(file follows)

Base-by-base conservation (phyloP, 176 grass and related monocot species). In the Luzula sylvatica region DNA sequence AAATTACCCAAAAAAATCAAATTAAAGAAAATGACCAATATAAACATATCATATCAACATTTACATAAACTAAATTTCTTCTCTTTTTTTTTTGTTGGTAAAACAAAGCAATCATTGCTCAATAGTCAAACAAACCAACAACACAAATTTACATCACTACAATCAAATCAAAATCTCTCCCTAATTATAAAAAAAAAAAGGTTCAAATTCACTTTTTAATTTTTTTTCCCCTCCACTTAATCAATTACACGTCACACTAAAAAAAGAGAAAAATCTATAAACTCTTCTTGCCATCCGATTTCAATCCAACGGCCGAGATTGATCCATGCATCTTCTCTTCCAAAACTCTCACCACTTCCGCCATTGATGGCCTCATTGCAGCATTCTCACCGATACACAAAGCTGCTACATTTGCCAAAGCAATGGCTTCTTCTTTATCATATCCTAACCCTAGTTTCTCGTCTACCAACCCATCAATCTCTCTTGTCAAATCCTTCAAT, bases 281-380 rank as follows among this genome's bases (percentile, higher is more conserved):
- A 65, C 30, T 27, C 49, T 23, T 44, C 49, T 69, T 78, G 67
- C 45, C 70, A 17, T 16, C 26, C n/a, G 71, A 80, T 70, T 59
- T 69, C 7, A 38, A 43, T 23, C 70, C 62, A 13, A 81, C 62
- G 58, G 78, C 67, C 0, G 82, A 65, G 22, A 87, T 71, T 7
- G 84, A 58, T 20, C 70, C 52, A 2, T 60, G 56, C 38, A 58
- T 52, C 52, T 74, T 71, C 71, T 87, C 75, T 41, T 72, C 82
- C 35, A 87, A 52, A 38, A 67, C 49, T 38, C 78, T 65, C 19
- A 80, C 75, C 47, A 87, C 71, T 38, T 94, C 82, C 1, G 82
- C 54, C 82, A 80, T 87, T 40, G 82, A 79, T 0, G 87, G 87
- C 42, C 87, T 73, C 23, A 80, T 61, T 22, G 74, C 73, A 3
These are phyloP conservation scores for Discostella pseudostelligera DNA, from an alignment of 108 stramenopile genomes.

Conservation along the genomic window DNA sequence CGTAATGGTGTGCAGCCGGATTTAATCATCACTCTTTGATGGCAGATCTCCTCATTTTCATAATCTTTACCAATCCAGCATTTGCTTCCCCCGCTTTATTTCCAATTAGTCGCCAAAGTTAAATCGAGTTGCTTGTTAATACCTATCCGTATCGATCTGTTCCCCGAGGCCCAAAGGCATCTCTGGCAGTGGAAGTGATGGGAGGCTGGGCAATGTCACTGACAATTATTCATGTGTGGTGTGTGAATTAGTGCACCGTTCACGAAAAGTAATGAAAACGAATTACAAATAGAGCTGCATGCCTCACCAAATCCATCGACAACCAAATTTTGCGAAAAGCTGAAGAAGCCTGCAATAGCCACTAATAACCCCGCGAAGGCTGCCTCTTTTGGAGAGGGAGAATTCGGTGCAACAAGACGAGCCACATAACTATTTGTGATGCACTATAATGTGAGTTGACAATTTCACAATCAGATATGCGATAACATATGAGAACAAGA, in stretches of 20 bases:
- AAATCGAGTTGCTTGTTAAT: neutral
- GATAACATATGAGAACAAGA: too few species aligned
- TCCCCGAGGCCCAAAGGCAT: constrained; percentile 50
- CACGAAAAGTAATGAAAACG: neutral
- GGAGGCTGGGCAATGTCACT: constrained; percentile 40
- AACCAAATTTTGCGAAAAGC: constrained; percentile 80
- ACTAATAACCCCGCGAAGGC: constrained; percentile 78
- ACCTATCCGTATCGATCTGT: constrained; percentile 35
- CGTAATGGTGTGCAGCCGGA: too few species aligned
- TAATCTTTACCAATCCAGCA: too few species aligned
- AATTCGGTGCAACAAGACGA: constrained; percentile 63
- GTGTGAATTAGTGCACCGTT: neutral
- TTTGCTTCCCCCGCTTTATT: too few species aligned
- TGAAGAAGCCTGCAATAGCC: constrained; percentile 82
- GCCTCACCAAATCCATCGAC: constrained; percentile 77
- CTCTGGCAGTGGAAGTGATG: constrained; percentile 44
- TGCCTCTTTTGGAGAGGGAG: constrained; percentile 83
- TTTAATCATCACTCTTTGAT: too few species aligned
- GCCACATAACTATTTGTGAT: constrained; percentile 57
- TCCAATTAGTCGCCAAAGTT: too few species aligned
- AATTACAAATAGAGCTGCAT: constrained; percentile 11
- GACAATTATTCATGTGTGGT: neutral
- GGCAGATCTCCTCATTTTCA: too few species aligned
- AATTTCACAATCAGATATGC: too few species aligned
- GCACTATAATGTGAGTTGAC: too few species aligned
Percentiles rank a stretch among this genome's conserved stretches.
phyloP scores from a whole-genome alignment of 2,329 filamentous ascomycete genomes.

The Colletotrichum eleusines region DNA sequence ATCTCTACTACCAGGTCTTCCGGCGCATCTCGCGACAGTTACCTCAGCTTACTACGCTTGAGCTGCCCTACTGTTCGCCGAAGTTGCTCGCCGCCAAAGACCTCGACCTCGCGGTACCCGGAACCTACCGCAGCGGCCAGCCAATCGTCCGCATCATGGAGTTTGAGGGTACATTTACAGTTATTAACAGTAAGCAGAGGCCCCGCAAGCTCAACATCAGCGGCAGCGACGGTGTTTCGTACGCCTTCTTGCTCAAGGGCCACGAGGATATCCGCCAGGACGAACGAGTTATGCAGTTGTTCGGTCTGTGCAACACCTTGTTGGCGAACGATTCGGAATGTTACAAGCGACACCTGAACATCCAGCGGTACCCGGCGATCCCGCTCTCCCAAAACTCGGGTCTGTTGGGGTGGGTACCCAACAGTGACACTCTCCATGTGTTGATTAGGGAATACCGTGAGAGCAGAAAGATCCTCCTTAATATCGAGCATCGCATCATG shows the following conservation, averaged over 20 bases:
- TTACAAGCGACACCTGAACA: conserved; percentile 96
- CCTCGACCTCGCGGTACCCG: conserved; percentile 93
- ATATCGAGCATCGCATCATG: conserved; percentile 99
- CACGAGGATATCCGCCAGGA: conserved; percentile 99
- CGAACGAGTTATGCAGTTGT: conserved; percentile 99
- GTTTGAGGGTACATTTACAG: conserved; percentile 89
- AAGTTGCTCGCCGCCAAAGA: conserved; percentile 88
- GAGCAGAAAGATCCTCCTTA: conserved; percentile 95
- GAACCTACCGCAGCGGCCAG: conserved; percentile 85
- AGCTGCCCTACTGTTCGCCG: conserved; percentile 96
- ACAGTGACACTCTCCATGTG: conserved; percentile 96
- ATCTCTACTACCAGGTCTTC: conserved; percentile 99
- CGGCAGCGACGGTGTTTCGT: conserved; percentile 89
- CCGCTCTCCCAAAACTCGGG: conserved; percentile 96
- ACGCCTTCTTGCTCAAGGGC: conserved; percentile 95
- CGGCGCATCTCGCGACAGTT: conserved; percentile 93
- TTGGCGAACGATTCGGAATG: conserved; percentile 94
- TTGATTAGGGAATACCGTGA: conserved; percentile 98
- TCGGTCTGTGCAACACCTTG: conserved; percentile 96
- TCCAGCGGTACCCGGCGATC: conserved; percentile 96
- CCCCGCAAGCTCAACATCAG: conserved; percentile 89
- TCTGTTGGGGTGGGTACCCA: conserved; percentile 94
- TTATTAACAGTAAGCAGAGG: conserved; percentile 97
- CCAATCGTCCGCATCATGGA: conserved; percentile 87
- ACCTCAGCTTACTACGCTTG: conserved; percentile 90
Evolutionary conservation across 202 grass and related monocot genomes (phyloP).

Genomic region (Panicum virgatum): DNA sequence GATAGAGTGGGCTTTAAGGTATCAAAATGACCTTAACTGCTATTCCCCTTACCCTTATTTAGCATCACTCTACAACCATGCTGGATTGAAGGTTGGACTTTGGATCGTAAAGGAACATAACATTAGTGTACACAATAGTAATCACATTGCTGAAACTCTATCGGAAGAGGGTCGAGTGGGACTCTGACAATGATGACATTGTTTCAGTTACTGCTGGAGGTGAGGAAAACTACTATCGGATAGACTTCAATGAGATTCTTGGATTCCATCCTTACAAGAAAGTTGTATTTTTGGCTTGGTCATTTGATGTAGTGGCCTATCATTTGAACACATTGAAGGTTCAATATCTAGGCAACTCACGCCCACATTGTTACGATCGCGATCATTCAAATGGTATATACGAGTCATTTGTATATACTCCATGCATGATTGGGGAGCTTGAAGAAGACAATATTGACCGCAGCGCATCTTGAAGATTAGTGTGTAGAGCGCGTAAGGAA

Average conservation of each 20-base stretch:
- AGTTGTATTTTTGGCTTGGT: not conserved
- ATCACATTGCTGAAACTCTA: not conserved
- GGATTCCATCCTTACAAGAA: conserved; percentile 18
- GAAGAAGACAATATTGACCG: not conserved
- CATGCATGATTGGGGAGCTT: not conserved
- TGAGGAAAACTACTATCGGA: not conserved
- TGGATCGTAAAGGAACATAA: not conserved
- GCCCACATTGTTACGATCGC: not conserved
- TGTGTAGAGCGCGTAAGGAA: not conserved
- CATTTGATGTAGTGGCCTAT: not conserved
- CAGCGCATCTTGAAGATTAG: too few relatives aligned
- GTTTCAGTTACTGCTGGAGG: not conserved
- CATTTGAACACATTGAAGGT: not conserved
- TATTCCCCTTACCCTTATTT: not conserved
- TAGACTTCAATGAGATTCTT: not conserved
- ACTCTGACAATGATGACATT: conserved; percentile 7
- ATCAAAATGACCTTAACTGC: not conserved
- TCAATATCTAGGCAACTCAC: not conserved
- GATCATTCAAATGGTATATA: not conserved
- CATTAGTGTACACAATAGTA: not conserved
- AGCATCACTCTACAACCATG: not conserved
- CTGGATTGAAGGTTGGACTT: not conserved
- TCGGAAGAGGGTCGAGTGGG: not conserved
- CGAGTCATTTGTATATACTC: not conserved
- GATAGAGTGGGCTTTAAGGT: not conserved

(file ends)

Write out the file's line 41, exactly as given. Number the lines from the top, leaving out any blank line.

The Colletotrichum eleusines region DNA sequence ATCTCTACTACCAGGTCTTCCGGCGCATCTCGCGACAGTTACCTCAGCTTACTACGCTTGAGCTGCCCTACTGTTCGCCGAAGTTGCTCGCCGCCAAAGACCTCGACCTCGCGGTACCCGGAACCTACCGCAGCGGCCAGCCAATCGTCCGCATCATGGAGTTTGAGGGTACATTTACAGTTATTAACAGTAAGCAGAGGCCCCGCAAGCTCAACATCAGCGGCAGCGACGGTGTTTCGTACGCCTTCTTGCTCAAGGGCCACGAGGATATCCGCCAGGACGAACGAGTTATGCAGTTGTTCGGTCTGTGCAACACCTTGTTGGCGAACGATTCGGAATGTTACAAGCGACACCTGAACATCCAGCGGTACCCGGCGATCCCGCTCTCCCAAAACTCGGGTCTGTTGGGGTGGGTACCCAACAGTGACACTCTCCATGTGTTGATTAGGGAATACCGTGAGAGCAGAAAGATCCTCCTTAATATCGAGCATCGCATCATG shows the following conservation, averaged over 20 bases: